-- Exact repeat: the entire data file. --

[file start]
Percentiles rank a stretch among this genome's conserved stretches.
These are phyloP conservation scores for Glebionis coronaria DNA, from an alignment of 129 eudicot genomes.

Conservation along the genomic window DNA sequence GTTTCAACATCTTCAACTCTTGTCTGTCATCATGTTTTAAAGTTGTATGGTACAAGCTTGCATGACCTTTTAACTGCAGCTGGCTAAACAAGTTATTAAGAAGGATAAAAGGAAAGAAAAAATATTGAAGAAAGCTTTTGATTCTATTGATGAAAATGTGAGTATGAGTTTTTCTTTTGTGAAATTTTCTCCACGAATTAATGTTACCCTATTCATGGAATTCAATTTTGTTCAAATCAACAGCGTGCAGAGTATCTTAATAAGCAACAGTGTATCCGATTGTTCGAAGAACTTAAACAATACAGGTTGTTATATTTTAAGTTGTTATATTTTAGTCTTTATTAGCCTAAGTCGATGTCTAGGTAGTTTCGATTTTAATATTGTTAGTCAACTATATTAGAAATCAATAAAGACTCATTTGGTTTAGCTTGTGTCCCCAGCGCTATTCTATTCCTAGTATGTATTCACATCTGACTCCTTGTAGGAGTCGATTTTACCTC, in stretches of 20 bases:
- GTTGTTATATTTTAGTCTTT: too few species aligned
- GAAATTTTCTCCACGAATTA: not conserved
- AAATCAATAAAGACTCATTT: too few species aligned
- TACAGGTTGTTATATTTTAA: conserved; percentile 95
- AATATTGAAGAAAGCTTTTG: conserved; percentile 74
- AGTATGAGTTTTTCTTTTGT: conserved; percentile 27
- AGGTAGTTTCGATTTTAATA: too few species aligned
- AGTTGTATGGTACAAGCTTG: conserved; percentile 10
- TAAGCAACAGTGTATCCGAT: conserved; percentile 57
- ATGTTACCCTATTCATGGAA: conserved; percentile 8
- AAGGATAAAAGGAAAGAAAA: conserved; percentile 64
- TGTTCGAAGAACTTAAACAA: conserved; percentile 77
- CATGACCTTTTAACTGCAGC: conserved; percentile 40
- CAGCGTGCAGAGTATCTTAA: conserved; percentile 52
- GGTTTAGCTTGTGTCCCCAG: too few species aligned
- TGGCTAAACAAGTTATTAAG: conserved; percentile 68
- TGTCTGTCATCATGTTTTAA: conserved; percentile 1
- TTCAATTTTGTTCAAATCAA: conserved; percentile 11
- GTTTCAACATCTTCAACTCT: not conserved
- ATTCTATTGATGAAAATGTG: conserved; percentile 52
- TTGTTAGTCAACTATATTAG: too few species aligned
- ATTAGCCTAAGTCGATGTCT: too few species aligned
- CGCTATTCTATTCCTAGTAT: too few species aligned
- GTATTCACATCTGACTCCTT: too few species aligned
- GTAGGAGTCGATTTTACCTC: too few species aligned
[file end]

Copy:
Percentiles rank a stretch among this genome's conserved stretches.
These are phyloP conservation scores for Glebionis coronaria DNA, from an alignment of 129 eudicot genomes.

Conservation along the genomic window DNA sequence GTTTCAACATCTTCAACTCTTGTCTGTCATCATGTTTTAAAGTTGTATGGTACAAGCTTGCATGACCTTTTAACTGCAGCTGGCTAAACAAGTTATTAAGAAGGATAAAAGGAAAGAAAAAATATTGAAGAAAGCTTTTGATTCTATTGATGAAAATGTGAGTATGAGTTTTTCTTTTGTGAAATTTTCTCCACGAATTAATGTTACCCTATTCATGGAATTCAATTTTGTTCAAATCAACAGCGTGCAGAGTATCTTAATAAGCAACAGTGTATCCGATTGTTCGAAGAACTTAAACAATACAGGTTGTTATATTTTAAGTTGTTATATTTTAGTCTTTATTAGCCTAAGTCGATGTCTAGGTAGTTTCGATTTTAATATTGTTAGTCAACTATATTAGAAATCAATAAAGACTCATTTGGTTTAGCTTGTGTCCCCAGCGCTATTCTATTCCTAGTATGTATTCACATCTGACTCCTTGTAGGAGTCGATTTTACCTC, in stretches of 20 bases:
- GTTGTTATATTTTAGTCTTT: too few species aligned
- GAAATTTTCTCCACGAATTA: not conserved
- AAATCAATAAAGACTCATTT: too few species aligned
- TACAGGTTGTTATATTTTAA: conserved; percentile 95
- AATATTGAAGAAAGCTTTTG: conserved; percentile 74
- AGTATGAGTTTTTCTTTTGT: conserved; percentile 27
- AGGTAGTTTCGATTTTAATA: too few species aligned
- AGTTGTATGGTACAAGCTTG: conserved; percentile 10
- TAAGCAACAGTGTATCCGAT: conserved; percentile 57
- ATGTTACCCTATTCATGGAA: conserved; percentile 8
- AAGGATAAAAGGAAAGAAAA: conserved; percentile 64
- TGTTCGAAGAACTTAAACAA: conserved; percentile 77
- CATGACCTTTTAACTGCAGC: conserved; percentile 40
- CAGCGTGCAGAGTATCTTAA: conserved; percentile 52
- GGTTTAGCTTGTGTCCCCAG: too few species aligned
- TGGCTAAACAAGTTATTAAG: conserved; percentile 68
- TGTCTGTCATCATGTTTTAA: conserved; percentile 1
- TTCAATTTTGTTCAAATCAA: conserved; percentile 11
- GTTTCAACATCTTCAACTCT: not conserved
- ATTCTATTGATGAAAATGTG: conserved; percentile 52
- TTGTTAGTCAACTATATTAG: too few species aligned
- ATTAGCCTAAGTCGATGTCT: too few species aligned
- CGCTATTCTATTCCTAGTAT: too few species aligned
- GTATTCACATCTGACTCCTT: too few species aligned
- GTAGGAGTCGATTTTACCTC: too few species aligned